A conversation with Wafia




Located in Brisbane, Australia, Wafia Al-rikabi’s music falls into the Experimental Folk genre: characterized by its acoustic instrumentals and haunting melodies. After falling in love with music at a young age, Wafia pursued her solo career up until recently where she has joined with set musicians to form a band. We eagerly anticipate this shift to see what twist it will bring, highlighting her abilities.

Are you a soloist? If so, do you also do the instrumentals?

Well you caught me in a weird place right now because I used to be very much a solo artist but now I’m sort of making that change into essentially a band like Bon Iver where Justin Vernon is fronting it but all the other musicians are still integral parts of what happens. I guess that’s sort of what we are now and we’re just about to launch that in about a month, so the whole new look and website and everything. It’s such a grey area right now.

How long have you been incorporating other musicians?

Only been about a month and a half right now; I’ve just decided because someone recently asked me where I see myself in five years as a solo artist and that made me so scared! If this does work out for me and I do get to be a solo musician, I’d be so sad all the time, having to just pay musicians that I don’t have a connection to. My current band mates have always been sort of friends/acquaintances and their band dismembered so I went out and picked them all up and made them join mine! They’re all so skilled; they’re way above me. Like I don’t know much about the theory of music but they do; they just surpass everything that I know. It’s really great being in that atmosphere. It’s very inspiring.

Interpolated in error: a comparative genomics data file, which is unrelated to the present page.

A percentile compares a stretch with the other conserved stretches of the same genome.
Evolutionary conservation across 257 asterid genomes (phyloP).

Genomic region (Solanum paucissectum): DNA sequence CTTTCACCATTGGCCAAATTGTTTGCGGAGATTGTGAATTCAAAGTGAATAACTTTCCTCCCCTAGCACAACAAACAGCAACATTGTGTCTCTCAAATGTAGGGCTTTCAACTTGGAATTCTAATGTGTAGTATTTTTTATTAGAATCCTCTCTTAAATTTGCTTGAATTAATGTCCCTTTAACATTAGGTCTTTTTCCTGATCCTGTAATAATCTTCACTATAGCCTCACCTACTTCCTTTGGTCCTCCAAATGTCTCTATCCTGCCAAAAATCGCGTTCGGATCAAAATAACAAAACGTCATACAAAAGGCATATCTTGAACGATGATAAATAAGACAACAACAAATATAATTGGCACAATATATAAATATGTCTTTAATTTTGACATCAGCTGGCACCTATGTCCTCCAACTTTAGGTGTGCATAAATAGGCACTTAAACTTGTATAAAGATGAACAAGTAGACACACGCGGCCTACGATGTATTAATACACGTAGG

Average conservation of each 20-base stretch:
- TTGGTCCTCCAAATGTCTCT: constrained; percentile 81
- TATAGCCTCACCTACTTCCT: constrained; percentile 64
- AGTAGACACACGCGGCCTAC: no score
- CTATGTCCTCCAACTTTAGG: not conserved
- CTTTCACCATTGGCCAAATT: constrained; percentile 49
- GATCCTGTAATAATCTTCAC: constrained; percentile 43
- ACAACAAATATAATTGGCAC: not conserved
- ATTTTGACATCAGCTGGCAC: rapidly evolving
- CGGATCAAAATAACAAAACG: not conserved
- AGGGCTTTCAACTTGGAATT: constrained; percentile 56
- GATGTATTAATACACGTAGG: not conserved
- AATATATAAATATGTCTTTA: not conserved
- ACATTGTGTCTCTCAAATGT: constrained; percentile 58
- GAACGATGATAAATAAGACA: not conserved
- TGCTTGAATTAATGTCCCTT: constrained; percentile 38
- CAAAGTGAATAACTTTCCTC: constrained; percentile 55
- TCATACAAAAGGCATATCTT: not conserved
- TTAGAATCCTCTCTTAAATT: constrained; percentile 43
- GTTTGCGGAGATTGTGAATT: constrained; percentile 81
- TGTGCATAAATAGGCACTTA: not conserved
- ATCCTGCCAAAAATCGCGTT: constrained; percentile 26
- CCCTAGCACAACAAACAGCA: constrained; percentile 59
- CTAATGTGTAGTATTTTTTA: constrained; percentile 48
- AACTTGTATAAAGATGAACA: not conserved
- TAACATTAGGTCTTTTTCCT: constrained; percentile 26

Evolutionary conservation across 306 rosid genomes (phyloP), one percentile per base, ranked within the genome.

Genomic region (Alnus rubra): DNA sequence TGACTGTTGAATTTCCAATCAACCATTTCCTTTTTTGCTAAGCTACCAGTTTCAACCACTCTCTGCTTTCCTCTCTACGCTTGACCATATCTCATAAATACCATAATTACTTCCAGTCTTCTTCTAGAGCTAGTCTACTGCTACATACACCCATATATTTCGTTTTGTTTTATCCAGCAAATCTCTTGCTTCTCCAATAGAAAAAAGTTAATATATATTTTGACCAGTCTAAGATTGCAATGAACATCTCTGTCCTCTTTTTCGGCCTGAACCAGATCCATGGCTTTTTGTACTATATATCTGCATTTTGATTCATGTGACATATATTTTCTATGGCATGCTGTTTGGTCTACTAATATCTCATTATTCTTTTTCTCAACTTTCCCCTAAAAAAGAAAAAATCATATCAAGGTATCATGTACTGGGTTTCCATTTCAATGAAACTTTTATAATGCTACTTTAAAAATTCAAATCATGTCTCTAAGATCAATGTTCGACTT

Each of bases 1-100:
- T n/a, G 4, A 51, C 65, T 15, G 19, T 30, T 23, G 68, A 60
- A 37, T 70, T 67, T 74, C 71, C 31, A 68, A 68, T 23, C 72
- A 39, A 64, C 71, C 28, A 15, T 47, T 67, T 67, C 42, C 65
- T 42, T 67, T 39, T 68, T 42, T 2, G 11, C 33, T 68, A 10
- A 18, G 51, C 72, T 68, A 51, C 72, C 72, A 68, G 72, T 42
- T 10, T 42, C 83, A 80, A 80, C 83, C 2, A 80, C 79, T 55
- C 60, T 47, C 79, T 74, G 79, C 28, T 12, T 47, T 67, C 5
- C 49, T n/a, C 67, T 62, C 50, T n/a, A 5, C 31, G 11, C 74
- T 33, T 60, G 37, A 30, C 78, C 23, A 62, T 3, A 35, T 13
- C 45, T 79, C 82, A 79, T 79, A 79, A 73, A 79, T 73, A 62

How'd you get started?

Essentially I started when I was three when I would sing “My Heart Will Go On” by Celine Dion and that was just my go to song. I was just convinced that I was good at singing. My dad would go around feeding the poor at churches and I would go in with him and sing and that’s how I started. This lady then found me and asked “Do you want to go on this TV show and sing songs?” And I was like “yea!!” This was in the Netherlands by the way, which is where I was born and raised. So I did this singing competition on worldwide television. I was about 7 and I wore these disgusting floral pink shorts, I think my mum has a photo of them it’s disgusting! I remember crying for hours on TV because I came second and I was really upset and distraught about it. After that, I just sang in high school. Because I moved around a lot I didn’t really actively try singing until a year after I finished high school. I was in this biomedicine degree program at the university and it was just so boring that I needed music to retreat to. I’ve been doing it seriously since then.

Which artist has had the most impact on your music?